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Spirituality

Spirituality

  1. 11 Jun '18 10:41
    NOTE: I do not acknowledge the phrasing of FMF's thread, and thus I do not participate in it, and I will never participate in a thread that puts my screen name in the title of it that is not meant in good spirit.

    Preface
    [
    I do not provide a specific answer for how a previous military dictatorship should function. This may have been the only relevant question that FMF asked that perhaps I should consider confronting. I think each situation is different. Too different for me to say that there is a single fix all for everything.

    Perhaps even more importantly: I reject the universalism which FMF and many Westerners tend to unquestioningly believe in. It is actually a rather rich irony that there are Christian traditionalists such as Dugin or Solzhenitsyn that recognize the vast diversity of cultures and circumstances, and do not pretend to be able to legislate for the peoples of other societies. These are people that are portrayed as intolerant or as foolish, but in reality, they are far more tolerant as they do not have a monochromatic vision for the totality of the world.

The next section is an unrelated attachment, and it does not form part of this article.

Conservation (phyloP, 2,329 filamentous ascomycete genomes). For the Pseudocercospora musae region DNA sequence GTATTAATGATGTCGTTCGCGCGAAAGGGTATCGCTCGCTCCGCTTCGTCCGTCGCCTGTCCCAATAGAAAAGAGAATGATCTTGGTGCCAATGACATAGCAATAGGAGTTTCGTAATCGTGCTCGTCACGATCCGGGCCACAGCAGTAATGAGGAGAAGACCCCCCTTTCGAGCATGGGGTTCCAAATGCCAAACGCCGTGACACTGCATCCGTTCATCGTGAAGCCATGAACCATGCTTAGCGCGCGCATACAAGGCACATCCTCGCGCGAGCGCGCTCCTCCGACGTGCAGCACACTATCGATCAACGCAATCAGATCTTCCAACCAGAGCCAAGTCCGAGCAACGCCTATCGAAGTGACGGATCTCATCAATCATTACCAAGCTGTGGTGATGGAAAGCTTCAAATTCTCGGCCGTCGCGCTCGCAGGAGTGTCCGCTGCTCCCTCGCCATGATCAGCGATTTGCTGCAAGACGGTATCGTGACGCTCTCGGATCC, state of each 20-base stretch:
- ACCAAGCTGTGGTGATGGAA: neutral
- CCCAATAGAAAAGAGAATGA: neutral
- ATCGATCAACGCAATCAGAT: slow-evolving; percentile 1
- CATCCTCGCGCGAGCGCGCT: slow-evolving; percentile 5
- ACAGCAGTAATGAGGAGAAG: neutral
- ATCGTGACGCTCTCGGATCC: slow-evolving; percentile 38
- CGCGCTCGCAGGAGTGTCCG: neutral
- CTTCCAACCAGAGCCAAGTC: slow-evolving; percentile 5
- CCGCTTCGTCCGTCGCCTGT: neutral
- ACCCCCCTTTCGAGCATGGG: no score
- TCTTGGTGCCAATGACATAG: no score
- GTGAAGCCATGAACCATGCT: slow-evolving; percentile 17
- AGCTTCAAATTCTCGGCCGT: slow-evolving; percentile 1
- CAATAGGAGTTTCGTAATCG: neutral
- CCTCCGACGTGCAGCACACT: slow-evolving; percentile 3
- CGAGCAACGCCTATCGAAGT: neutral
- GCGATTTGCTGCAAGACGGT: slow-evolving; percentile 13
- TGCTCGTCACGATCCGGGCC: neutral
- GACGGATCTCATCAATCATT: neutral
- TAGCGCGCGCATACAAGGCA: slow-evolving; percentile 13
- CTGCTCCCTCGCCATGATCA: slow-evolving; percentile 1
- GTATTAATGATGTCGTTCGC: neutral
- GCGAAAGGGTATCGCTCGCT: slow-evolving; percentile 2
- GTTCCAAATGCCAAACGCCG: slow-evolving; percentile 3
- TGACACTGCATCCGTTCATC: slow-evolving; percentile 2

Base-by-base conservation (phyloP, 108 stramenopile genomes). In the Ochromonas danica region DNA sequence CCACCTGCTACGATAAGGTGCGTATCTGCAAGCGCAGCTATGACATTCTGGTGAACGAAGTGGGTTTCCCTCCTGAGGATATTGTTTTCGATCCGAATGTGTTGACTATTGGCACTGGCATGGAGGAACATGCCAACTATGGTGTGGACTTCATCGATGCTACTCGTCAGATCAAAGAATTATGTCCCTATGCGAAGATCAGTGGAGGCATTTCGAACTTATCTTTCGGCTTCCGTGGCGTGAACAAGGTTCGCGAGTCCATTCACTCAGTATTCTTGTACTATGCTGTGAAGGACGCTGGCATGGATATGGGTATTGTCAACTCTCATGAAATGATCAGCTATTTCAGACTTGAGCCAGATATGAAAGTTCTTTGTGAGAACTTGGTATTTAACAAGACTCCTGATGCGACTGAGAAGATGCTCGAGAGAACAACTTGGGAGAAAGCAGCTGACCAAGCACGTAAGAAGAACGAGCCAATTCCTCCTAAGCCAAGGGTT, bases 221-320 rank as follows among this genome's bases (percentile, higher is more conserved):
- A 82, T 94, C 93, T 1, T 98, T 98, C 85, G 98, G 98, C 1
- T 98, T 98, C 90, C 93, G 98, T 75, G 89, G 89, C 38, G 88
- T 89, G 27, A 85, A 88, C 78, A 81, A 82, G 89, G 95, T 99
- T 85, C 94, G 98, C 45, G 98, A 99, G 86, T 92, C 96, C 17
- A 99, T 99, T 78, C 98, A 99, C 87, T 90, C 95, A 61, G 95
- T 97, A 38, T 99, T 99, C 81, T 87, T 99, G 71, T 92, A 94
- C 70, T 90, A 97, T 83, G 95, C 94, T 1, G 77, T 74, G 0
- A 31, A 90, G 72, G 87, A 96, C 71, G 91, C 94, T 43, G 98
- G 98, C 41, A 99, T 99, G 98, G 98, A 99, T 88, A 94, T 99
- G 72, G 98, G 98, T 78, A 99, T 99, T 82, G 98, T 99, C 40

And this is what is at the basis of FMF's erroneous characterization of my words. Of course, I played a bit fast & heavy with the wording of the posts quoted, but this was in the spirit of provoking debate & discussion and, moreover, in getting a rise out of him. I was not disappointed -- he is still raising hackles on the issue months later.

    But to answer this question more specifically:

    There are universal truths, but none of these are necessarily great enough to merit a single minded approach to governance.

    Generally speaking, though, simply the cultivation of the basic virtues that give rise to high standards of living should be the ultimate goal. This is meant to be